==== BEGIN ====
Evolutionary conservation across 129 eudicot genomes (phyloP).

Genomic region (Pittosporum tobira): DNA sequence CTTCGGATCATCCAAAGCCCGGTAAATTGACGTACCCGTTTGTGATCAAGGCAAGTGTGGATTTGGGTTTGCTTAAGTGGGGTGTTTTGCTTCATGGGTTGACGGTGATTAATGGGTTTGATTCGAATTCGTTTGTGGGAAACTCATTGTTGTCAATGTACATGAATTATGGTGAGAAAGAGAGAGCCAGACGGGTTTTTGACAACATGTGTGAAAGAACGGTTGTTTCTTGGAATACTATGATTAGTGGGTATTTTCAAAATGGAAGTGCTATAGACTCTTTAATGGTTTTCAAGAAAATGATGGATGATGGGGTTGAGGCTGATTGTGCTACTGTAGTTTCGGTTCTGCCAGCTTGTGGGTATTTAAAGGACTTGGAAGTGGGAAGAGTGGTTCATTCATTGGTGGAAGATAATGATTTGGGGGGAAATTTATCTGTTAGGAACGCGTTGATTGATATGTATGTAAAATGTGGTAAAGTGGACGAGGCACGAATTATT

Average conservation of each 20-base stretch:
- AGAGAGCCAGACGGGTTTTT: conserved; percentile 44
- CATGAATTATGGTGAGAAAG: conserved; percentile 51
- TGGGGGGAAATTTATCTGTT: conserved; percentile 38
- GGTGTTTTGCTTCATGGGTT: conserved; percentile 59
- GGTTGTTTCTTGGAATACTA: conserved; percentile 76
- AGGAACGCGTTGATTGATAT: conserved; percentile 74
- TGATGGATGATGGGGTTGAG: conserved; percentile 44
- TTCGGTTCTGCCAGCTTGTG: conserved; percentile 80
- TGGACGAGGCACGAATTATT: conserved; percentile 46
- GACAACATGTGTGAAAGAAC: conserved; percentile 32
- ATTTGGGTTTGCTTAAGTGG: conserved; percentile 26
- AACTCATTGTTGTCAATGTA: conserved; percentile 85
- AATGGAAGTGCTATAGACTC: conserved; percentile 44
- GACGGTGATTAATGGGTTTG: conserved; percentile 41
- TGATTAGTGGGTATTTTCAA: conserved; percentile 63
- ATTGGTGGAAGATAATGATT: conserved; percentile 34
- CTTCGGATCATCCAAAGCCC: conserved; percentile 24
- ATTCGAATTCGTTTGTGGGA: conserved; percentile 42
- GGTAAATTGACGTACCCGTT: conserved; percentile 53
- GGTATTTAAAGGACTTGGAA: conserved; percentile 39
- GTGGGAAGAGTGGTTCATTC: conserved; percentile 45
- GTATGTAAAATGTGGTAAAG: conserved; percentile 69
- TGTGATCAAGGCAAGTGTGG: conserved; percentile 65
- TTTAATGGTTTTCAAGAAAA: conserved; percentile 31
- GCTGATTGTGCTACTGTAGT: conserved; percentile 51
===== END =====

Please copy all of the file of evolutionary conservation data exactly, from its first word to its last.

Evolutionary conservation across 129 eudicot genomes (phyloP).

Genomic region (Pittosporum tobira): DNA sequence CTTCGGATCATCCAAAGCCCGGTAAATTGACGTACCCGTTTGTGATCAAGGCAAGTGTGGATTTGGGTTTGCTTAAGTGGGGTGTTTTGCTTCATGGGTTGACGGTGATTAATGGGTTTGATTCGAATTCGTTTGTGGGAAACTCATTGTTGTCAATGTACATGAATTATGGTGAGAAAGAGAGAGCCAGACGGGTTTTTGACAACATGTGTGAAAGAACGGTTGTTTCTTGGAATACTATGATTAGTGGGTATTTTCAAAATGGAAGTGCTATAGACTCTTTAATGGTTTTCAAGAAAATGATGGATGATGGGGTTGAGGCTGATTGTGCTACTGTAGTTTCGGTTCTGCCAGCTTGTGGGTATTTAAAGGACTTGGAAGTGGGAAGAGTGGTTCATTCATTGGTGGAAGATAATGATTTGGGGGGAAATTTATCTGTTAGGAACGCGTTGATTGATATGTATGTAAAATGTGGTAAAGTGGACGAGGCACGAATTATT

Average conservation of each 20-base stretch:
- AGAGAGCCAGACGGGTTTTT: conserved; percentile 44
- CATGAATTATGGTGAGAAAG: conserved; percentile 51
- TGGGGGGAAATTTATCTGTT: conserved; percentile 38
- GGTGTTTTGCTTCATGGGTT: conserved; percentile 59
- GGTTGTTTCTTGGAATACTA: conserved; percentile 76
- AGGAACGCGTTGATTGATAT: conserved; percentile 74
- TGATGGATGATGGGGTTGAG: conserved; percentile 44
- TTCGGTTCTGCCAGCTTGTG: conserved; percentile 80
- TGGACGAGGCACGAATTATT: conserved; percentile 46
- GACAACATGTGTGAAAGAAC: conserved; percentile 32
- ATTTGGGTTTGCTTAAGTGG: conserved; percentile 26
- AACTCATTGTTGTCAATGTA: conserved; percentile 85
- AATGGAAGTGCTATAGACTC: conserved; percentile 44
- GACGGTGATTAATGGGTTTG: conserved; percentile 41
- TGATTAGTGGGTATTTTCAA: conserved; percentile 63
- ATTGGTGGAAGATAATGATT: conserved; percentile 34
- CTTCGGATCATCCAAAGCCC: conserved; percentile 24
- ATTCGAATTCGTTTGTGGGA: conserved; percentile 42
- GGTAAATTGACGTACCCGTT: conserved; percentile 53
- GGTATTTAAAGGACTTGGAA: conserved; percentile 39
- GTGGGAAGAGTGGTTCATTC: conserved; percentile 45
- GTATGTAAAATGTGGTAAAG: conserved; percentile 69
- TGTGATCAAGGCAAGTGTGG: conserved; percentile 65
- TTTAATGGTTTTCAAGAAAA: conserved; percentile 31
- GCTGATTGTGCTACTGTAGT: conserved; percentile 51